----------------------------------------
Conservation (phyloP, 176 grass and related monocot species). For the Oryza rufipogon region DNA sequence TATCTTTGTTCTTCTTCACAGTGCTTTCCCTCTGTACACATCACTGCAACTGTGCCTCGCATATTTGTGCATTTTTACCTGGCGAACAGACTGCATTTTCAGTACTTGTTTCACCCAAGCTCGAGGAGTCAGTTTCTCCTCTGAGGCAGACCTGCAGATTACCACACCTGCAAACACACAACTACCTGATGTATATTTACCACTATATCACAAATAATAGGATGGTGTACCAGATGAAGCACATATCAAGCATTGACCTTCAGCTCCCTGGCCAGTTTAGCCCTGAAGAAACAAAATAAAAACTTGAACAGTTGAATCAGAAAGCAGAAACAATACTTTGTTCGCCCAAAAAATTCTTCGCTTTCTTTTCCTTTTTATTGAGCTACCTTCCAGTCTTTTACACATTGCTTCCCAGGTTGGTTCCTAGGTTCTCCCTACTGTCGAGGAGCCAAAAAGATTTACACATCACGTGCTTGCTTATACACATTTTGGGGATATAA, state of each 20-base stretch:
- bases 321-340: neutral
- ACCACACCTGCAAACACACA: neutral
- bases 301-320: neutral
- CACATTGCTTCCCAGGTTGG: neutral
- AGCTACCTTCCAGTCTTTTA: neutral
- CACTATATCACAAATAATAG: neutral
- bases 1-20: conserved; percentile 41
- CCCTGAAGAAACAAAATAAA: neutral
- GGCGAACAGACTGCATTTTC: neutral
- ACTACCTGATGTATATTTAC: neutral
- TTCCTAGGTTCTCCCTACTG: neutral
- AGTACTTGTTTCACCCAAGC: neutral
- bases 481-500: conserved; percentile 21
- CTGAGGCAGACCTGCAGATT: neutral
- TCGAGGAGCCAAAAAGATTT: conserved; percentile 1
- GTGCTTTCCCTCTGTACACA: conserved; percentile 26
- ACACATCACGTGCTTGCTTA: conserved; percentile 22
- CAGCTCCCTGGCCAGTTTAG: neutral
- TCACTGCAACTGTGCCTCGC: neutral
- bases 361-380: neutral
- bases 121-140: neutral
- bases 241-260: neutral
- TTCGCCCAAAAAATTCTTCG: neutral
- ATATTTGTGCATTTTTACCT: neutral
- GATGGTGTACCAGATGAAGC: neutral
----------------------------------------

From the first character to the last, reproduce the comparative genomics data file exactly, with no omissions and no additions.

Conservation (phyloP, 176 grass and related monocot species). For the Oryza rufipogon region DNA sequence TATCTTTGTTCTTCTTCACAGTGCTTTCCCTCTGTACACATCACTGCAACTGTGCCTCGCATATTTGTGCATTTTTACCTGGCGAACAGACTGCATTTTCAGTACTTGTTTCACCCAAGCTCGAGGAGTCAGTTTCTCCTCTGAGGCAGACCTGCAGATTACCACACCTGCAAACACACAACTACCTGATGTATATTTACCACTATATCACAAATAATAGGATGGTGTACCAGATGAAGCACATATCAAGCATTGACCTTCAGCTCCCTGGCCAGTTTAGCCCTGAAGAAACAAAATAAAAACTTGAACAGTTGAATCAGAAAGCAGAAACAATACTTTGTTCGCCCAAAAAATTCTTCGCTTTCTTTTCCTTTTTATTGAGCTACCTTCCAGTCTTTTACACATTGCTTCCCAGGTTGGTTCCTAGGTTCTCCCTACTGTCGAGGAGCCAAAAAGATTTACACATCACGTGCTTGCTTATACACATTTTGGGGATATAA, state of each 20-base stretch:
- bases 321-340: neutral
- ACCACACCTGCAAACACACA: neutral
- bases 301-320: neutral
- CACATTGCTTCCCAGGTTGG: neutral
- AGCTACCTTCCAGTCTTTTA: neutral
- CACTATATCACAAATAATAG: neutral
- bases 1-20: conserved; percentile 41
- CCCTGAAGAAACAAAATAAA: neutral
- GGCGAACAGACTGCATTTTC: neutral
- ACTACCTGATGTATATTTAC: neutral
- TTCCTAGGTTCTCCCTACTG: neutral
- AGTACTTGTTTCACCCAAGC: neutral
- bases 481-500: conserved; percentile 21
- CTGAGGCAGACCTGCAGATT: neutral
- TCGAGGAGCCAAAAAGATTT: conserved; percentile 1
- GTGCTTTCCCTCTGTACACA: conserved; percentile 26
- ACACATCACGTGCTTGCTTA: conserved; percentile 22
- CAGCTCCCTGGCCAGTTTAG: neutral
- TCACTGCAACTGTGCCTCGC: neutral
- bases 361-380: neutral
- bases 121-140: neutral
- bases 241-260: neutral
- TTCGCCCAAAAAATTCTTCG: neutral
- ATATTTGTGCATTTTTACCT: neutral
- GATGGTGTACCAGATGAAGC: neutral